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Armenia: Karabakh summit delivers no breakthrough from Yerevan's viewpoint

Publisher EurasiaNet
Author Emil Danielyan
Publication Date 5 November 2008
Cite as EurasiaNet, Armenia: Karabakh summit delivers no breakthrough from Yerevan's viewpoint, 5 November 2008, available at: [accessed 1 June 2016]
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Emil Danielyan: 11/05/08

Armenian officials have expressed general satisfaction with the results of the November 2 meeting in Moscow involving the presidents of Armenia, Azerbaijan and Russia, but many observers in Yerevan doubt that the summit will produce a breakthrough in the Nagorno-Karabakh peace process. Most analysts cite a lack of specifics in the joint declaration signed by the three leaders as a sign that significant progress cannot occur quickly.

Russia's President Dmitry Medvedev sat down with his Armenian and Azerbaijani counterparts, Serzh Sargsyan and Ilham Aliyev, at the Meiendorf Castle official residence outside Moscow amid fresh hopes for the signing of a framework peace agreement on Karabakh before the end of the year. Their joint declaration announced no such agreements, however, with Aliyev and Sargsyan only pledging to seek a "political" settlement and to "intensify further steps in the negotiating process." They also affirmed the Minsk Group of the Organization for Security and Cooperation in Europe (OSCE), co-chaired by France, Russia and the United States, will continue to spearhead the peace process.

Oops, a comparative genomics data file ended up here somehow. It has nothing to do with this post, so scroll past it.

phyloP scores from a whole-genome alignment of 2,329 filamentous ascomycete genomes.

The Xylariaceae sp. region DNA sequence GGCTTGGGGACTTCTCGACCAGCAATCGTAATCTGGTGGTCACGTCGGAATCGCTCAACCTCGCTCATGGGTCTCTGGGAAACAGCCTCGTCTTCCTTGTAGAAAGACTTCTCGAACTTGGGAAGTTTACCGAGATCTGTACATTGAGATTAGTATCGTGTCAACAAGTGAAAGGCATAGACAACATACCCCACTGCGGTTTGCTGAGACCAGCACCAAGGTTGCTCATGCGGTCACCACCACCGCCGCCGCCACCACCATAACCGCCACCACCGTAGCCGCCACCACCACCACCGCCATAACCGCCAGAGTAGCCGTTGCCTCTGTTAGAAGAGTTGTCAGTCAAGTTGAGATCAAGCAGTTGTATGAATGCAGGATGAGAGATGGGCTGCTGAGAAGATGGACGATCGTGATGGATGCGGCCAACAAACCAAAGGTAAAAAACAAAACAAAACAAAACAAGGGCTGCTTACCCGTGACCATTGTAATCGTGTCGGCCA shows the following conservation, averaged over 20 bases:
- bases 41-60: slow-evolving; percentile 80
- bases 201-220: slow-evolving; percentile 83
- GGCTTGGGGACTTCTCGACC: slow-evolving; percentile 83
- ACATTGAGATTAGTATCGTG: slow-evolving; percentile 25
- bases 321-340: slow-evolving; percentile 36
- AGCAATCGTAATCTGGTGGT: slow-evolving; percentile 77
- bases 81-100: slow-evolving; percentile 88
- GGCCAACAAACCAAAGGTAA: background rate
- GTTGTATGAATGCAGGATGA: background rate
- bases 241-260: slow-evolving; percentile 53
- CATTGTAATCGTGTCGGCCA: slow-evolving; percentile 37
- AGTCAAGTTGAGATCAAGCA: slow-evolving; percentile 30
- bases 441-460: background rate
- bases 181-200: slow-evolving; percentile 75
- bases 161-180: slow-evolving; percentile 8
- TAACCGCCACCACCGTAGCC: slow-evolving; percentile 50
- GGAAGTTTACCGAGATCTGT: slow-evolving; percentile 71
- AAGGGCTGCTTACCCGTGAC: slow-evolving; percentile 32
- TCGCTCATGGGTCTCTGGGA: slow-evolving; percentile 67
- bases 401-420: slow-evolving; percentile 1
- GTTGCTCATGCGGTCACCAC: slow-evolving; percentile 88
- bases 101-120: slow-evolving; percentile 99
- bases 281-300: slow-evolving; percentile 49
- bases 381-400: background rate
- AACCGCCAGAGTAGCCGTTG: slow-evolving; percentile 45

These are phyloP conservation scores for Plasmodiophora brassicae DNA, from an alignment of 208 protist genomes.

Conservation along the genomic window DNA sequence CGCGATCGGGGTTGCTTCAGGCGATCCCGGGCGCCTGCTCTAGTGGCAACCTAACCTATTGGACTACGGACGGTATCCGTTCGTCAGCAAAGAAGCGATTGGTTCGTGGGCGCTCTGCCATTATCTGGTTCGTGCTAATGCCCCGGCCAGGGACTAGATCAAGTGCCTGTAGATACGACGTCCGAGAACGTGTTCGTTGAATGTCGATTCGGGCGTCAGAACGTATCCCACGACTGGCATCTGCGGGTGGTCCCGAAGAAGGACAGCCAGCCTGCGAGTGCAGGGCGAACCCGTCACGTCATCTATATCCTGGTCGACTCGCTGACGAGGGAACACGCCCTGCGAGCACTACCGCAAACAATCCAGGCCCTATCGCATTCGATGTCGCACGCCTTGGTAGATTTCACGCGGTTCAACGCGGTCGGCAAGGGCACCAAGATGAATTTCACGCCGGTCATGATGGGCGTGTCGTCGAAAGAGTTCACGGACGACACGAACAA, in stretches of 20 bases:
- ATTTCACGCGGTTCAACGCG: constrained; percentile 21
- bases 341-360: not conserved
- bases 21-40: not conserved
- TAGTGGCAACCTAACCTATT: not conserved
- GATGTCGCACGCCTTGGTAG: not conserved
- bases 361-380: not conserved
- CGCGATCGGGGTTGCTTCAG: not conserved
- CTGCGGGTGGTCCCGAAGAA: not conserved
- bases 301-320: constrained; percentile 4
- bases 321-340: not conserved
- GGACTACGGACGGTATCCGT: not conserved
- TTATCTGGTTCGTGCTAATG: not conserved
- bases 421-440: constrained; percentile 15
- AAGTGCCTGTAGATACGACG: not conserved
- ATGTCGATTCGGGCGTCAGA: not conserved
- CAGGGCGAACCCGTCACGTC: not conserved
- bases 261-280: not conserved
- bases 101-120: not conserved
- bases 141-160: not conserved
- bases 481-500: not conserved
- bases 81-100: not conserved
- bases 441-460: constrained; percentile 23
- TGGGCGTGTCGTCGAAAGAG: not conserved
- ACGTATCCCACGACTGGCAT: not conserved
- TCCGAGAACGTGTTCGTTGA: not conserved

Armenia's Foreign Minister Eduard Nalbandian described the talks as "constructive" and "productive." "The declaration is not an agreement, but it is important because it noted the importance of a peaceful settlement of the Karabakh conflict and continued mediation by the Minsk Group's co-chairs," he told Armenian state television on November 4. Nalbandian did not comment on the likelihood of the conflicting parties agreeing to a set of basic settlement principles that were formally put forward by the mediators in November 2007.